Jump Starting Legal Education in Myanmar (Burma)

April 15, 2016

REUTERS/Chaiwat Subprasom

REUTERS/Chaiwat Subprasom

My law firm (DLA Piper) has an international pro bono affiliate called New Perimeter.   New Perimeter’s goal is to provide long-term legal assistance in under-served regions around the world.  I have been fortunate to participate in a groundbreaking project in Myanmar (formerly Burma).

New Perimeter has teamed with Bridges Across Borders Southeast Asia Community Legal Education Initiative (BABSEACLE) to essentially jump start Myanmar’s legal education program.  After remaining relatively unchanged for decades, Myanmar’s eighteen law departments (housed in universities throughout the country) were eager to modernize.  BABSEACLE, which specializes in clinical legal education-based (CLE) programs throughout Asia, established a consortium that included DLA Piper/New Perimeter, law firm Herbert Smith Freehills, the United Nations Development Program (UNDP) and the US Agency for International Development (USAID).

To date, the consortium has held four significant national events.  In 2014, there was a two-week kick off summer school in Taunggyi of close to 50 representative law faculty from each university.  The goal of the training was to introduce the teachers to experiential, CLE-based learning.  The teachers were incredibly motivated to learn and to take what they learned and apply it in the classroom.  The energy among the teachers was incredible.  Those of us who participated as trainers wore traditional Burmese clothing, including the very comfortable longyi.  In 2015, the 2nd CLE Summer School took place in Taungoo.

Following the success of the national training event, the consortium also organized two mock trial events.  The Inaugural National CLE Mock Trial Event (the first of its kind) took place in early 2015 and the Second National CLE Mock Trial Event was this past February.  Both events brought together students from each university to participate in training and the highly experiential Mock Trial.  The second event drew 25 international trainers that worked alongside Myanmar law teachers to make the training and mock trial event a huge success.  It was amazing for me to see the progress that was made between these two mock trial events.  The teachers have come so far in terms of their confidence and drive.  Their success in the classrooms (a demonstrated impact of this project) was easily spotted in the performance of the students.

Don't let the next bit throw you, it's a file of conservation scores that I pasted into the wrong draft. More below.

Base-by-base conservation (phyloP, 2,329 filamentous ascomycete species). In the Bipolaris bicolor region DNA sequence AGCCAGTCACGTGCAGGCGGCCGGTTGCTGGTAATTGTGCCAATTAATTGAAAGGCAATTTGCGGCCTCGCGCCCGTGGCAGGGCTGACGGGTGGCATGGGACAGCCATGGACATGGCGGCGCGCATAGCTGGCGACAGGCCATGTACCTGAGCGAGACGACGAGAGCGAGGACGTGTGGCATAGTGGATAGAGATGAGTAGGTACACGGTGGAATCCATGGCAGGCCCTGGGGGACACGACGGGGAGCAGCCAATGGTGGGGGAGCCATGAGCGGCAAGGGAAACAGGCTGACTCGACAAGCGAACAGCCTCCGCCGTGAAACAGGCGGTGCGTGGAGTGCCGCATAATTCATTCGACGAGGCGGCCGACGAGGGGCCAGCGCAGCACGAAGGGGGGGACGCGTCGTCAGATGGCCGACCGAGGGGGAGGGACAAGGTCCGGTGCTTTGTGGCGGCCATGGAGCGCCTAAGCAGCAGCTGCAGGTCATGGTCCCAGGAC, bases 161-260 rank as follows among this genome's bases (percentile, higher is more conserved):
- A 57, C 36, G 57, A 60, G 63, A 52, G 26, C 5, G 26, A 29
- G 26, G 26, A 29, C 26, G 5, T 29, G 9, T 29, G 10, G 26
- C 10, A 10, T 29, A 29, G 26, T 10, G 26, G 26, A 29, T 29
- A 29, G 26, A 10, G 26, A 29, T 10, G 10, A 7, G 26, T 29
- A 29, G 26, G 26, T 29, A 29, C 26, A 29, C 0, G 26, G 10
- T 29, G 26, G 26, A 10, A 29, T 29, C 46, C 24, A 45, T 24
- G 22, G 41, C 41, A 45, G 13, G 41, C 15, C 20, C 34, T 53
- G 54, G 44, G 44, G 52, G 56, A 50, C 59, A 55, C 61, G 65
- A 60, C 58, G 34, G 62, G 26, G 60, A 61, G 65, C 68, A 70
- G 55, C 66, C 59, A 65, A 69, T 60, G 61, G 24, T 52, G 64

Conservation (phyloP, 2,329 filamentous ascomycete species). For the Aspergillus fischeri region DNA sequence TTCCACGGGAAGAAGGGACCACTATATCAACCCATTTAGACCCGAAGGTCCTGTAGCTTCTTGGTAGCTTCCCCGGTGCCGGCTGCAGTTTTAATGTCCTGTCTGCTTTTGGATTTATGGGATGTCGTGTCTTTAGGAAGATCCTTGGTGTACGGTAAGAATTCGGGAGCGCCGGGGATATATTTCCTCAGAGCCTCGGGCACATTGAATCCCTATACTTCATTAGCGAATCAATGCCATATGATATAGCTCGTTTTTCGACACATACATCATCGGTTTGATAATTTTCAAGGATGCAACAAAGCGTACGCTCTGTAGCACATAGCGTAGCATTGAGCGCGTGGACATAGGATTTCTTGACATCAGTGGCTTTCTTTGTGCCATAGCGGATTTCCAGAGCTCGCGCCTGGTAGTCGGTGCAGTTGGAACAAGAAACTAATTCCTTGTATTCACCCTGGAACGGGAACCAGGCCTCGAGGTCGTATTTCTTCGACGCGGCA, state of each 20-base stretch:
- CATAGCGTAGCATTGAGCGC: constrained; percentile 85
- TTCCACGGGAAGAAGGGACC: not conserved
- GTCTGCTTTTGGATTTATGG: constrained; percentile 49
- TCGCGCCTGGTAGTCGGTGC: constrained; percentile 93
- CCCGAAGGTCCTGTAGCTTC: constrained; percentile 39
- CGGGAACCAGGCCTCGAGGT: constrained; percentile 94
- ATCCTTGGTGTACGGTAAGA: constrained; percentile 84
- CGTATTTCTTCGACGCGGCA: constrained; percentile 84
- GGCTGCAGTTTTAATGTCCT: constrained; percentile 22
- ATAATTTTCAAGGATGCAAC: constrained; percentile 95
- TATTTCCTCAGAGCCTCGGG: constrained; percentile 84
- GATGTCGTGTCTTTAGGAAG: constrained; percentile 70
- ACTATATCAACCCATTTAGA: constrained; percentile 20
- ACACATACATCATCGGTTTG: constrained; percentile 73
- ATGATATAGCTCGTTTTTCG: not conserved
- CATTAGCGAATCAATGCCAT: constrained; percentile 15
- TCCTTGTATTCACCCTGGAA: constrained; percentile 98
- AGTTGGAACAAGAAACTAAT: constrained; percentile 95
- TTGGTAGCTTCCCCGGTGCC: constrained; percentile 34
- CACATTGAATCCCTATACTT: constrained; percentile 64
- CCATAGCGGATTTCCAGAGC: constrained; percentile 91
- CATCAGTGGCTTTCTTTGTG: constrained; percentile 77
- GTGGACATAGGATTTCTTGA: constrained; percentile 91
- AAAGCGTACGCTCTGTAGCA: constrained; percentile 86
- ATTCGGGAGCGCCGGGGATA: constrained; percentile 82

This project is not just about national events, however.  National events are great opportunities to pull people together, but in between these events have been local trainings at each university, collaborative lesson planning, the placement of international lawyers for one month assignments, and BABSEACLE’s development of a local team.  The goal, of course, is to create sustainable programs that assist in achieving access to justice and rule of law.

It has also been an incredible time to be in Myanmar.  Just a couple of years ago, there was some reluctance to talk about politics.  However, after the national elections in November that turned out an incredible 80% voter turnout, I could feel the change is in the air.  My taxi driver from the airport was excited to tell me about waiting in line to vote and the pride of having a “finger dipped in ink” (a sign that he had voted).  Another sign of change is technology.  On my first trip, getting a WiFi connection was challenging (an understatement).  Today, it is more readily available.  Mobile phones are also taking off.

This has been a project of a lifetime for me.  I have never experienced a group of people so energized and engaged.  Seeing the impact on the students is very powerful.  After all, they are the proud representatives of the next generation that will lead this country.